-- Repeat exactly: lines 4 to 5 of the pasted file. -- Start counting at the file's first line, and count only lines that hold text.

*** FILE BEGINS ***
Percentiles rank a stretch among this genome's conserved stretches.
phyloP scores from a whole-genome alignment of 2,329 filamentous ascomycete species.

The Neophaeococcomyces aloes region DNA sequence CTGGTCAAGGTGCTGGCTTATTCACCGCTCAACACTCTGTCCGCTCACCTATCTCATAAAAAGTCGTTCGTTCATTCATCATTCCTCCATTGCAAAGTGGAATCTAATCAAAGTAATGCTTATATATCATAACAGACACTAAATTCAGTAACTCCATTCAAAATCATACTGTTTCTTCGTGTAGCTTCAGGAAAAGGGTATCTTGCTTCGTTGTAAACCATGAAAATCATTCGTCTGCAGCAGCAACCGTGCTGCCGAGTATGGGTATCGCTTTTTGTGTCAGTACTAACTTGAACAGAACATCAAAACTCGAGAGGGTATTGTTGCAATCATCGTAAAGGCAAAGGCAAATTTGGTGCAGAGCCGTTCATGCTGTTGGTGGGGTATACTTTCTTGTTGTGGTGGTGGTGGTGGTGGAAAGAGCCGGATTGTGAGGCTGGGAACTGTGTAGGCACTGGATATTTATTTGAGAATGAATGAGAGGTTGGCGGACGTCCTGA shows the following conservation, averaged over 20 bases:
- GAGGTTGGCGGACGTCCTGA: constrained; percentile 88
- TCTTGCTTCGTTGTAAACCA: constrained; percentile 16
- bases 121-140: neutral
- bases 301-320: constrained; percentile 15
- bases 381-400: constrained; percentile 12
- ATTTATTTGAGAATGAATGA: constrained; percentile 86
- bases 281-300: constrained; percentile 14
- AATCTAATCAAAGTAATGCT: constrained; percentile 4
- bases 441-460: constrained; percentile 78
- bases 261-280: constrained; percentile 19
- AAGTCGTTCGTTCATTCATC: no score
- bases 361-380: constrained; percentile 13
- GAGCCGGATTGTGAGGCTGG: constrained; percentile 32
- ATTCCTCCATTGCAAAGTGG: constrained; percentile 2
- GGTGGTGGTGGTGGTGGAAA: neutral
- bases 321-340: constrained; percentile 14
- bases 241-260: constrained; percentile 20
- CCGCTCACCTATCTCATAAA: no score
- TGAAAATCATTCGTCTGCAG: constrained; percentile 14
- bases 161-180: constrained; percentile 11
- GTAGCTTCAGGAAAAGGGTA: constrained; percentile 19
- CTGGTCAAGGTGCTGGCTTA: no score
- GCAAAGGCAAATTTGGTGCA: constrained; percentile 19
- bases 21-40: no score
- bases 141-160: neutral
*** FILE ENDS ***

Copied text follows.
- GAGGTTGGCGGACGTCCTGA: constrained; percentile 88
- TCTTGCTTCGTTGTAAACCA: constrained; percentile 16